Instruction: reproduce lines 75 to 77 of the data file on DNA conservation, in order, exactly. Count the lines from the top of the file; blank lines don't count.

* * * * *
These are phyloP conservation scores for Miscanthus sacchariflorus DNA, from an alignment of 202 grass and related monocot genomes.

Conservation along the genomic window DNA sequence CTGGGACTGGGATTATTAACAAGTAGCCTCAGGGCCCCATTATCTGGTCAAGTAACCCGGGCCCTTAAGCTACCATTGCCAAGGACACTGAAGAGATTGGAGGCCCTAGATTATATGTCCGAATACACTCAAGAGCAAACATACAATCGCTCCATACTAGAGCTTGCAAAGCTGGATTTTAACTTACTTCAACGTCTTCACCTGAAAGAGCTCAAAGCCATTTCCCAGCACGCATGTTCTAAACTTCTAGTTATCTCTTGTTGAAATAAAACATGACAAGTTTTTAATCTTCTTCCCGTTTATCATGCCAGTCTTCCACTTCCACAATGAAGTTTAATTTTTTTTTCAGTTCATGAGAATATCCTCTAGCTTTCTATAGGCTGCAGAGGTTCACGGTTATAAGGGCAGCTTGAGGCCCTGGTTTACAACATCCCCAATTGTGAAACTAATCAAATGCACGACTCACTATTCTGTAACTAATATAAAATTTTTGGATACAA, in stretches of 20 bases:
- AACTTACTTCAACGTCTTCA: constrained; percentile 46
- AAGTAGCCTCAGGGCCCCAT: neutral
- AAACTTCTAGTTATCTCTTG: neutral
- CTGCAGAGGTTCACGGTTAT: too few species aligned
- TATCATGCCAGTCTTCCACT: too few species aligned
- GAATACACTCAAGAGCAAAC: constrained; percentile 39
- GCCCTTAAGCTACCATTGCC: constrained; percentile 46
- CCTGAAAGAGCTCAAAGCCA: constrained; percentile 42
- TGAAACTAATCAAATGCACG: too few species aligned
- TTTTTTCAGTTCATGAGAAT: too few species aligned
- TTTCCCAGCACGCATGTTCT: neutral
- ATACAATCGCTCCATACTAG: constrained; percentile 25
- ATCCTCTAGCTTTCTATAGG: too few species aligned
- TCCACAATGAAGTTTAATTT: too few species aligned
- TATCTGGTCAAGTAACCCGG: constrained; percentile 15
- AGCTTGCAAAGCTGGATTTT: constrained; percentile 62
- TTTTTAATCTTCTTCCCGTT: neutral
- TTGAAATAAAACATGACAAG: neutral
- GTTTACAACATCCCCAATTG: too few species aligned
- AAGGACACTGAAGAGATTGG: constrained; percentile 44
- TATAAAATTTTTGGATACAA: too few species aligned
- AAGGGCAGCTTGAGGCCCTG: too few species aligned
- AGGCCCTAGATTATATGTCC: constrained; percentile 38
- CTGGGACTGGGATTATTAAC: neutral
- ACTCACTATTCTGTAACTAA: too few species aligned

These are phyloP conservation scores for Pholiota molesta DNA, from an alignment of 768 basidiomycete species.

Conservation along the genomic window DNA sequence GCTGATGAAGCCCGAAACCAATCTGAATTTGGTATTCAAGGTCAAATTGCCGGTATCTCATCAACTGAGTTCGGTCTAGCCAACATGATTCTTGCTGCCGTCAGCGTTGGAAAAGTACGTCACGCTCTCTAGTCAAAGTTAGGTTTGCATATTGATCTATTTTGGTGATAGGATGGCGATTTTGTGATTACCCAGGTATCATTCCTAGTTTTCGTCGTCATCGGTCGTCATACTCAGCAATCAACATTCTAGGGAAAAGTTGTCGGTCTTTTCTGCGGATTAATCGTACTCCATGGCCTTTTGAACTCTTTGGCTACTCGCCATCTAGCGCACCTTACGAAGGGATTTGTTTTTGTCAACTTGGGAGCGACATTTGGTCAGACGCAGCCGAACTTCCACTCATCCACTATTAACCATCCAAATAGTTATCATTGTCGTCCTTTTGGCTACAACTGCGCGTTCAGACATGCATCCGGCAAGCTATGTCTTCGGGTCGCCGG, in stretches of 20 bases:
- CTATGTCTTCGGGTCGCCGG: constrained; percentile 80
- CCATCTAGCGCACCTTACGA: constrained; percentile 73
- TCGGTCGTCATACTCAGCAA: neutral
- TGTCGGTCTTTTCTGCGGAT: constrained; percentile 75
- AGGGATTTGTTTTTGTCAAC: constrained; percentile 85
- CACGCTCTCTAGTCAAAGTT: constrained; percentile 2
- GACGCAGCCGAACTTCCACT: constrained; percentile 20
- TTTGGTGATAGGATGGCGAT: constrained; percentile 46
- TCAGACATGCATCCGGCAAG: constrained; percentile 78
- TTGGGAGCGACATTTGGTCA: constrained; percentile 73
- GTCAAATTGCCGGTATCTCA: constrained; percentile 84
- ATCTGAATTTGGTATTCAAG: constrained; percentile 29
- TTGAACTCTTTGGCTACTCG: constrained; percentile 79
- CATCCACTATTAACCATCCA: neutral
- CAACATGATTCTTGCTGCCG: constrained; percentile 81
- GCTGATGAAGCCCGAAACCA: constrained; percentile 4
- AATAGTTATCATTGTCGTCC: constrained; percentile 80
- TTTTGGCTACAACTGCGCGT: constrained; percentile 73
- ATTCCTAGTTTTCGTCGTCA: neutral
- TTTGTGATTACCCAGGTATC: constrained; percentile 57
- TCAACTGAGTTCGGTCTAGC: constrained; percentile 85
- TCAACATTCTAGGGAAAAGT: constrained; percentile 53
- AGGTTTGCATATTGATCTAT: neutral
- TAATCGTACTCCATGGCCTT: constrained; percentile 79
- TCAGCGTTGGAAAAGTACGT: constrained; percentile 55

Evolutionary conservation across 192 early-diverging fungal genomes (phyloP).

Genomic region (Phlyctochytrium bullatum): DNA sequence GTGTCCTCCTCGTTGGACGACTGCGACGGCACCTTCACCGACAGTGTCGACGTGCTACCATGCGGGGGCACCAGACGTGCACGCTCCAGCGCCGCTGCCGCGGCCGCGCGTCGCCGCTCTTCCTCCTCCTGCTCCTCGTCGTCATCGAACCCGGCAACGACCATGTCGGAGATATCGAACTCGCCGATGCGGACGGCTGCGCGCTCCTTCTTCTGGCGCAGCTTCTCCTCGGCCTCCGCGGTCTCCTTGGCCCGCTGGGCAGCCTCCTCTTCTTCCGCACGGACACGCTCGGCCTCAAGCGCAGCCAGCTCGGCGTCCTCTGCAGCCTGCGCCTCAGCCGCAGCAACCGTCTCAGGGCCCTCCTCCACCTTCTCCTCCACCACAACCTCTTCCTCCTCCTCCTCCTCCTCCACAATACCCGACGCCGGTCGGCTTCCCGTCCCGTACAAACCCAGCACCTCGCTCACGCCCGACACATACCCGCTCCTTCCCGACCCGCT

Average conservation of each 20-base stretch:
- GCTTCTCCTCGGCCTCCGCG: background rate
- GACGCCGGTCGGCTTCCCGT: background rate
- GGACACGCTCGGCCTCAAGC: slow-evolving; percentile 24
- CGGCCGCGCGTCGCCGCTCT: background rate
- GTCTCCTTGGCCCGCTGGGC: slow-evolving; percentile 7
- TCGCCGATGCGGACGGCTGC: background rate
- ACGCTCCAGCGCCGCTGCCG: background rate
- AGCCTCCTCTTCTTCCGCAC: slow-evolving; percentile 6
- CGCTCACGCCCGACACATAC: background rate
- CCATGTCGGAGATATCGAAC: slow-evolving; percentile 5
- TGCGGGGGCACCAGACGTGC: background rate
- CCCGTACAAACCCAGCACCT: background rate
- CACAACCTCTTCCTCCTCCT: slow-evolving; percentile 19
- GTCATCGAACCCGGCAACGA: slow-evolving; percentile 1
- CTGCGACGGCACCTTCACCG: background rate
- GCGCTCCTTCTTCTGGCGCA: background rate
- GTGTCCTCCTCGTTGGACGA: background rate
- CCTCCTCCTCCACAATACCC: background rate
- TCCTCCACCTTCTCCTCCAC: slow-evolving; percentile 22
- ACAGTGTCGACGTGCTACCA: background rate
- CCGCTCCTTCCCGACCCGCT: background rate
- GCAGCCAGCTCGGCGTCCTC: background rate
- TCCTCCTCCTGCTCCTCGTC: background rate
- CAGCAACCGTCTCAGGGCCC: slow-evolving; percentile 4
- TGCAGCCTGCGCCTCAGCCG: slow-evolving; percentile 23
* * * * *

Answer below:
- CCTCCTCCTCCACAATACCC: background rate
- TCCTCCACCTTCTCCTCCAC: slow-evolving; percentile 22
- ACAGTGTCGACGTGCTACCA: background rate